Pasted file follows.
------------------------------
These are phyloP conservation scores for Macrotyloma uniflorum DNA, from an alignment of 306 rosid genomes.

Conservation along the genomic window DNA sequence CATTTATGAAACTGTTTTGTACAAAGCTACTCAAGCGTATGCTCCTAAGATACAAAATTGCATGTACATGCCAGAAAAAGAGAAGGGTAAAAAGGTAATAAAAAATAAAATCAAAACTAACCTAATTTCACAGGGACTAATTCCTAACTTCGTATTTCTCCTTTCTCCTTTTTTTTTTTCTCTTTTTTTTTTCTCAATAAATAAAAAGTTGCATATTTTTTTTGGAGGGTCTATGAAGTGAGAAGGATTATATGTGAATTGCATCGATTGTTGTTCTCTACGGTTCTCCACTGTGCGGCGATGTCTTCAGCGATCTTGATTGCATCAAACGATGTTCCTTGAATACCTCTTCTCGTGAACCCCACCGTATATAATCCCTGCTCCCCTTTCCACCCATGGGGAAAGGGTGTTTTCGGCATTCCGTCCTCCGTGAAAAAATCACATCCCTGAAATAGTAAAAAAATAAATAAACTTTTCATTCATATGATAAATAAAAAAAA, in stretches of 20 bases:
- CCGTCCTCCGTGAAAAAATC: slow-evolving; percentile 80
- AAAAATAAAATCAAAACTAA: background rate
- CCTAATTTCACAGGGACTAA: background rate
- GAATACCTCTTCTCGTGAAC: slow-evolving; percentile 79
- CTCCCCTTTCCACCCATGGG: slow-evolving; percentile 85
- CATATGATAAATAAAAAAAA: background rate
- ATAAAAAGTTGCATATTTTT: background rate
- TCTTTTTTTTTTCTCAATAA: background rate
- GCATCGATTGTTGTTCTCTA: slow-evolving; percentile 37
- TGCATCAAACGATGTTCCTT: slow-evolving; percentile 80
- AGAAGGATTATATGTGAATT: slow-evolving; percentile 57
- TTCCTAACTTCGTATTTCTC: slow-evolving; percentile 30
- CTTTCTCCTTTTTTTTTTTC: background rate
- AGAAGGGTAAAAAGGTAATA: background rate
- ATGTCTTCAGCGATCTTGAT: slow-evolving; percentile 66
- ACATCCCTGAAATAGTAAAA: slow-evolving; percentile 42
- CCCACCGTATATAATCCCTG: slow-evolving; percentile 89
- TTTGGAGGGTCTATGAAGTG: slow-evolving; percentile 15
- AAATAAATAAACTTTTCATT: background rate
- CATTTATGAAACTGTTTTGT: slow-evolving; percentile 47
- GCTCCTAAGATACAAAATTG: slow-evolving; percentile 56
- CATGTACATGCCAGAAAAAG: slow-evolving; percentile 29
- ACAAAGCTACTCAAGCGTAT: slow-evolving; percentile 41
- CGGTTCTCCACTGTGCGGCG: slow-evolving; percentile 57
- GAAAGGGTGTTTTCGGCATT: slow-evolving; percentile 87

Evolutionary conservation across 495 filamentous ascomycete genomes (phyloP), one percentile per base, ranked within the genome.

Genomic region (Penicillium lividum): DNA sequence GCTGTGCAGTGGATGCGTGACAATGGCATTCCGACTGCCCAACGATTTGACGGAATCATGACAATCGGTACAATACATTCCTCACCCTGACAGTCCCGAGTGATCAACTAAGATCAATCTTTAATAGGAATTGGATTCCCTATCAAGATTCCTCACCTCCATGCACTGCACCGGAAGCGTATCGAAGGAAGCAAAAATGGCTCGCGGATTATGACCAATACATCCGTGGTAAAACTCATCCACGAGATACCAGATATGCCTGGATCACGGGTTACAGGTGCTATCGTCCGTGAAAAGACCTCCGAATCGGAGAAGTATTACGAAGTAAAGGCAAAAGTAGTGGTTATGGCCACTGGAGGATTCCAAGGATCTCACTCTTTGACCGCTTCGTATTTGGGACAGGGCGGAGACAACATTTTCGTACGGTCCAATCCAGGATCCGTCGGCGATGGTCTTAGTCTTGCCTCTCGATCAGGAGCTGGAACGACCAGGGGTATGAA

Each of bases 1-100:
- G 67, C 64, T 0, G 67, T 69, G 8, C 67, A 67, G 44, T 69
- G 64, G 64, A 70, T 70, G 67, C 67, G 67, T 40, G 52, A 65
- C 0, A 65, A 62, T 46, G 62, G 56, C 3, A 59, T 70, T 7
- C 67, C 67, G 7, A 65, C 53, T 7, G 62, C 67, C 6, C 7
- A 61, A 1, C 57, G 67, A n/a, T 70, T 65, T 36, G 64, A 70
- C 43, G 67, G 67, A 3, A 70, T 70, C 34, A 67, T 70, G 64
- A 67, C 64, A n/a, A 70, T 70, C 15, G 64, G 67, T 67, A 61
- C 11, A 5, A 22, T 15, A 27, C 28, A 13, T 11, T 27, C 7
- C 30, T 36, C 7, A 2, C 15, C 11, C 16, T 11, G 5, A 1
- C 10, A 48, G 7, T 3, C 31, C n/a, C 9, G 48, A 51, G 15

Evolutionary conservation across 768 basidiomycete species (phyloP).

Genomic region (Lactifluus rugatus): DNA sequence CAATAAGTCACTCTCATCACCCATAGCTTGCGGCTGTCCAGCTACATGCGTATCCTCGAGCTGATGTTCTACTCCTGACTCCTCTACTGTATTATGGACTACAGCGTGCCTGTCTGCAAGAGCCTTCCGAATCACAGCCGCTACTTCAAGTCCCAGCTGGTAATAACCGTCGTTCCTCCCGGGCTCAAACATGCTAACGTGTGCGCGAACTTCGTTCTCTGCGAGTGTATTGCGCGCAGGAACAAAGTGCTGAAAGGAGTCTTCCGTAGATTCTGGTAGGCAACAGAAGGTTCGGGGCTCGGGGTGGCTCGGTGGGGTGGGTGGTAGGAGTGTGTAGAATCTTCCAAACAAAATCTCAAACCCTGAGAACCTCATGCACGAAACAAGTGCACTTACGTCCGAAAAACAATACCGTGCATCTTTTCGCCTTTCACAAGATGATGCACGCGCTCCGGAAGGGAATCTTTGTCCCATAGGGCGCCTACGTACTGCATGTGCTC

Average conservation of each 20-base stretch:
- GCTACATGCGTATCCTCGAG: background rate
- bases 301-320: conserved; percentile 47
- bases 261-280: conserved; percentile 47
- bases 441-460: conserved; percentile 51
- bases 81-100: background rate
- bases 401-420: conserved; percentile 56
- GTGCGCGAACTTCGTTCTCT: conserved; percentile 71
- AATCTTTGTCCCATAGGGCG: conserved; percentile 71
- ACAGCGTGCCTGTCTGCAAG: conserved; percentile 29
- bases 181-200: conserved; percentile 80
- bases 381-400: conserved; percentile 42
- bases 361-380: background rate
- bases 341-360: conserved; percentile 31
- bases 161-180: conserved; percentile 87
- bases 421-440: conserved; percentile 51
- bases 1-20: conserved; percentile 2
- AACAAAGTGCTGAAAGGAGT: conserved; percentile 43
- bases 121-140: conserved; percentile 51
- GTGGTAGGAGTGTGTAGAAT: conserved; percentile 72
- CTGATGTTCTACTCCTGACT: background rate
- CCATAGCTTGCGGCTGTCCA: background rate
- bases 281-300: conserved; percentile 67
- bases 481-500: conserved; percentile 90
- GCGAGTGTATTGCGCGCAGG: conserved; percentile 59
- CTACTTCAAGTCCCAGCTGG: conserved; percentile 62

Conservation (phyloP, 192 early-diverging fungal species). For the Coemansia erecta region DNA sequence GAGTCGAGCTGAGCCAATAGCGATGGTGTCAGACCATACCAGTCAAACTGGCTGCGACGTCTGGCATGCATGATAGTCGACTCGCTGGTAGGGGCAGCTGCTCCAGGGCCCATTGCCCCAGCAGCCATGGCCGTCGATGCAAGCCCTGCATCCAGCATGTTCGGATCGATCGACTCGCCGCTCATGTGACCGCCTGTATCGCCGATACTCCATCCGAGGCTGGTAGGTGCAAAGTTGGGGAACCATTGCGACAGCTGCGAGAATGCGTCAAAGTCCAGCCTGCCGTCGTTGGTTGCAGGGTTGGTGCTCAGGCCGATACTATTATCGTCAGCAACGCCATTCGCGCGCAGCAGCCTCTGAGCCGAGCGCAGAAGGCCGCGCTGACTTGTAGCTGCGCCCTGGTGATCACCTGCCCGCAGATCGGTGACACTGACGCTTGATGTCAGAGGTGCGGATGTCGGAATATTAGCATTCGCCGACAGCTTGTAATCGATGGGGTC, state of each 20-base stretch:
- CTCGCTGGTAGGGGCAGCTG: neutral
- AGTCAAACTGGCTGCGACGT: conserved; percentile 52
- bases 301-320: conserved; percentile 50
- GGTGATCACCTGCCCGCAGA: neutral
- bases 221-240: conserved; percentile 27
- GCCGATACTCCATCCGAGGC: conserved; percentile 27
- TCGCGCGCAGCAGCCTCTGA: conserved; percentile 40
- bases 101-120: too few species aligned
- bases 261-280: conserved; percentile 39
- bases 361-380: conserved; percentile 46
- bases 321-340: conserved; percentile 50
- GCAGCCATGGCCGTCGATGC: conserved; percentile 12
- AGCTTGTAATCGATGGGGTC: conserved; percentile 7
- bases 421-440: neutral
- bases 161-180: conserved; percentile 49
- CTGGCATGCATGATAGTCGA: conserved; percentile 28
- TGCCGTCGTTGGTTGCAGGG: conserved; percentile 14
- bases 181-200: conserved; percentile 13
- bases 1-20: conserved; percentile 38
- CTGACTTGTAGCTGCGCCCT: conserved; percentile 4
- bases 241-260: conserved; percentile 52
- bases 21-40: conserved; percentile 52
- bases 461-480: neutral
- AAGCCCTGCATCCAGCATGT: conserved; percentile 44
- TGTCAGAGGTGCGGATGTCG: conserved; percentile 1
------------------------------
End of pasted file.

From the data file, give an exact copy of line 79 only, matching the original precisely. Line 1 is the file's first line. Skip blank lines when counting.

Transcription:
- bases 361-380: conserved; percentile 46